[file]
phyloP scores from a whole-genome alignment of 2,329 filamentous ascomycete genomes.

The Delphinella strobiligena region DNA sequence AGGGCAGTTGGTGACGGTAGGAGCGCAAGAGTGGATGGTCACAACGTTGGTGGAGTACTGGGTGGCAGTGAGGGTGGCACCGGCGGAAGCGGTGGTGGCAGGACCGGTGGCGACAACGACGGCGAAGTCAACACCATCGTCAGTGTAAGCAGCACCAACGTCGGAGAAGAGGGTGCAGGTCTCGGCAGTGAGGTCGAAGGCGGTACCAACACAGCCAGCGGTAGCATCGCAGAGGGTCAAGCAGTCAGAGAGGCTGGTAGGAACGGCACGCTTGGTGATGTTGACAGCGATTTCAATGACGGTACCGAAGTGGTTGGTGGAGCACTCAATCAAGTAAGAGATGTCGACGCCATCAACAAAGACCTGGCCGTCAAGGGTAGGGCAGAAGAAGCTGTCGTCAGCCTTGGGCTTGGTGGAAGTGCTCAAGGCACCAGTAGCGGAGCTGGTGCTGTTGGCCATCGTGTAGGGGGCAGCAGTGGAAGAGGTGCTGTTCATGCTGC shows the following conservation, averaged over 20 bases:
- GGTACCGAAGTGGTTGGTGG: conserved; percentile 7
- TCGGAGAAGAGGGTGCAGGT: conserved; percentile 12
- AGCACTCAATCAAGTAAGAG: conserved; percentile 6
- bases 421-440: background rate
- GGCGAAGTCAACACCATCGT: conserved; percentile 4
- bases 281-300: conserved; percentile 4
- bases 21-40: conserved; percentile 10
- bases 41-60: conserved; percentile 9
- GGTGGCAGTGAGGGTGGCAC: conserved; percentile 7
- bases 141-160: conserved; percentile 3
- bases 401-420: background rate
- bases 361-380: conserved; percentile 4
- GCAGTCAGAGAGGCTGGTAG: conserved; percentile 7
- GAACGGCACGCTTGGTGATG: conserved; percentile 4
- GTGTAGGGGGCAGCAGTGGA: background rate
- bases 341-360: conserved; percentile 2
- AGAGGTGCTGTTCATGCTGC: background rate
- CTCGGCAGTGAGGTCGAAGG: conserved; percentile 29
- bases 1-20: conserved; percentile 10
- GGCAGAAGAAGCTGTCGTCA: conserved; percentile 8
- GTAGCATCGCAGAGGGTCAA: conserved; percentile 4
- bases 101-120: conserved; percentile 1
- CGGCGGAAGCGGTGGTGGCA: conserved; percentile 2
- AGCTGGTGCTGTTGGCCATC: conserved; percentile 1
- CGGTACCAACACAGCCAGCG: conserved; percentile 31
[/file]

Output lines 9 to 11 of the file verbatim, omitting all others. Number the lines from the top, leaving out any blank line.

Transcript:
- bases 21-40: conserved; percentile 10
- bases 41-60: conserved; percentile 9
- GGTGGCAGTGAGGGTGGCAC: conserved; percentile 7